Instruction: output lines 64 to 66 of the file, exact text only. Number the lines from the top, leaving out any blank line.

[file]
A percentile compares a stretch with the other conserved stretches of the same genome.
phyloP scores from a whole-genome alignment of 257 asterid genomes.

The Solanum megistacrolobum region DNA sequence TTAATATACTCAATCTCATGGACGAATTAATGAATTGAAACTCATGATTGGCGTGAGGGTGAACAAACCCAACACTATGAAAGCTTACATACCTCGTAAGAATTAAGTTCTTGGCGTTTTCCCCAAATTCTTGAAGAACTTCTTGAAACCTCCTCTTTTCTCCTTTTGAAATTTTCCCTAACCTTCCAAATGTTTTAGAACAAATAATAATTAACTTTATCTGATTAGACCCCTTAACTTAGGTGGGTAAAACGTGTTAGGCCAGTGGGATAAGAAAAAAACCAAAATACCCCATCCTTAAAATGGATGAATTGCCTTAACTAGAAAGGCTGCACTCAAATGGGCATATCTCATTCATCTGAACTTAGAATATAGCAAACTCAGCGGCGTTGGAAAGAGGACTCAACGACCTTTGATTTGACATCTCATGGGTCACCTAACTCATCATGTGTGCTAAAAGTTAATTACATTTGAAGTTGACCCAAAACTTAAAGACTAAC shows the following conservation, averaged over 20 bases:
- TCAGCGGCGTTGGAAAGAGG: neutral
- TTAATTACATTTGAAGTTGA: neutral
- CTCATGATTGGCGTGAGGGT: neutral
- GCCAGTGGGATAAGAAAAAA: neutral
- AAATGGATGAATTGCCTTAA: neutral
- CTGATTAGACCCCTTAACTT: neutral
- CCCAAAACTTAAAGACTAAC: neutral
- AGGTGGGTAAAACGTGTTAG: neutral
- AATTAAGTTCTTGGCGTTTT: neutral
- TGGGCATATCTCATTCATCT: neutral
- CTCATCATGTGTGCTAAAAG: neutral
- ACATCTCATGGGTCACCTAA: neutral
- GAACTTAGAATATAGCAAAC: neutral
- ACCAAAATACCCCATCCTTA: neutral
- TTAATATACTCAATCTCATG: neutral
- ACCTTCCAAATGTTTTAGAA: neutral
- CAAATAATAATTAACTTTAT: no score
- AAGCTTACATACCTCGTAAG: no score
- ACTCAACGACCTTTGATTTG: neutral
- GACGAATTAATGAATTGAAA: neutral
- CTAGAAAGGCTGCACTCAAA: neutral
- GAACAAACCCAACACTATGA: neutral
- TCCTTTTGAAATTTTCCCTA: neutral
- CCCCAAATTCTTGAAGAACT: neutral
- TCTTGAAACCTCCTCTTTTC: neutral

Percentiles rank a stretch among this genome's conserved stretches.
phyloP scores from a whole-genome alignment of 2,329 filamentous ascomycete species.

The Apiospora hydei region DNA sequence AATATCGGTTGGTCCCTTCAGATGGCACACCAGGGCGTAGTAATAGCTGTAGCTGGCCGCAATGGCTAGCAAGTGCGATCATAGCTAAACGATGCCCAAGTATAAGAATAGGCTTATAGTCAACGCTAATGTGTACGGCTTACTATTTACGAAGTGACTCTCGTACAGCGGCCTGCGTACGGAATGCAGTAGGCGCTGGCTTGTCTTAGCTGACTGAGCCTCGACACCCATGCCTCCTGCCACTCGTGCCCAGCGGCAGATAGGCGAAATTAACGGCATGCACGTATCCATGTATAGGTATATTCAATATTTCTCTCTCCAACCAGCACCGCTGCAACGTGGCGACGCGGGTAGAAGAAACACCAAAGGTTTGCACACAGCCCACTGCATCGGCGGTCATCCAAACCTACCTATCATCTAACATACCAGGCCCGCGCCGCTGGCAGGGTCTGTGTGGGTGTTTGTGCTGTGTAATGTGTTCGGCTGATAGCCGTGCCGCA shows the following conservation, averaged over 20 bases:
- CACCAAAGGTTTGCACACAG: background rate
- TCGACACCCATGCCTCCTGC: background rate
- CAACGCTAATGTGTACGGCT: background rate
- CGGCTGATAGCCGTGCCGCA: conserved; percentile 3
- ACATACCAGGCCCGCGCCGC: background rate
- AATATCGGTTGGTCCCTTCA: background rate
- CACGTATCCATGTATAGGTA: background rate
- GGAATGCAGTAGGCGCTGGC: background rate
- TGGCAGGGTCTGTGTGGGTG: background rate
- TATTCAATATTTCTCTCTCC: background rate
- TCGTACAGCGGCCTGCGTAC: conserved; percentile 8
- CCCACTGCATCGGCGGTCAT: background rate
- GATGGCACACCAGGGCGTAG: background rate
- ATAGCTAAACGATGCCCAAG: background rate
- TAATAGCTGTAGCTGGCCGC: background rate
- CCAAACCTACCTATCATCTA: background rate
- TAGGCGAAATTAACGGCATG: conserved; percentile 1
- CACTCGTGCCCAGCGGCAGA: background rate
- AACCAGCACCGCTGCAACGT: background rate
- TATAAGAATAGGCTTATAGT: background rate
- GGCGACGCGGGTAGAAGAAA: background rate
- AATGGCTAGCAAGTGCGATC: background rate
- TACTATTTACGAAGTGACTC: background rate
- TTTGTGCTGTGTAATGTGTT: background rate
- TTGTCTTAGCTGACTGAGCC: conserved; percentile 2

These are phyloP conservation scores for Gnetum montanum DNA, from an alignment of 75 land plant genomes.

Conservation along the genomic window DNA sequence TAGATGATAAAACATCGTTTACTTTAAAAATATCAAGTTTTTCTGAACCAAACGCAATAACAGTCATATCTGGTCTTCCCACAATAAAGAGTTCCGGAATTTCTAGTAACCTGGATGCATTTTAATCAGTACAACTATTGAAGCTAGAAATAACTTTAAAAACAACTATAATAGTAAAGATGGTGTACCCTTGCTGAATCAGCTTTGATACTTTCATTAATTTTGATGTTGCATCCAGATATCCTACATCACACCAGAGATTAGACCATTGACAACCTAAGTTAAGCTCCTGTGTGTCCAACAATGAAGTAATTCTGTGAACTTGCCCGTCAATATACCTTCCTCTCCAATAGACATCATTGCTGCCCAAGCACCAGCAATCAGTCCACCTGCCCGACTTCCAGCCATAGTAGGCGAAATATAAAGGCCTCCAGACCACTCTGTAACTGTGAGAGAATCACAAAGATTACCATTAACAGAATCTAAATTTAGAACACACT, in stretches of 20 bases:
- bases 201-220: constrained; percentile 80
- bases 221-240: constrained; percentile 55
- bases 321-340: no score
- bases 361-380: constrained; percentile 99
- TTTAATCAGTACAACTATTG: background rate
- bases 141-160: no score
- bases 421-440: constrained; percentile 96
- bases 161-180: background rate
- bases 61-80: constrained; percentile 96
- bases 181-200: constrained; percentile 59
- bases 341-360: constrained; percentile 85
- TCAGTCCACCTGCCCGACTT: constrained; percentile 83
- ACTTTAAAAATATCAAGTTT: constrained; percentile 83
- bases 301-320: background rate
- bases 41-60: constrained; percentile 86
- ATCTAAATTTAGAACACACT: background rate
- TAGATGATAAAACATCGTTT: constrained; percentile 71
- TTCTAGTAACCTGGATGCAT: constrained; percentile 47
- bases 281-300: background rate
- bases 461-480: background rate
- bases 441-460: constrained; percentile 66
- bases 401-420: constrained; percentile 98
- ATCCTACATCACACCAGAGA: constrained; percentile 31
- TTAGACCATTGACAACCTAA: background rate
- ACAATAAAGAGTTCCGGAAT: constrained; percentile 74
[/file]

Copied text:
- bases 141-160: no score
- bases 421-440: constrained; percentile 96
- bases 161-180: background rate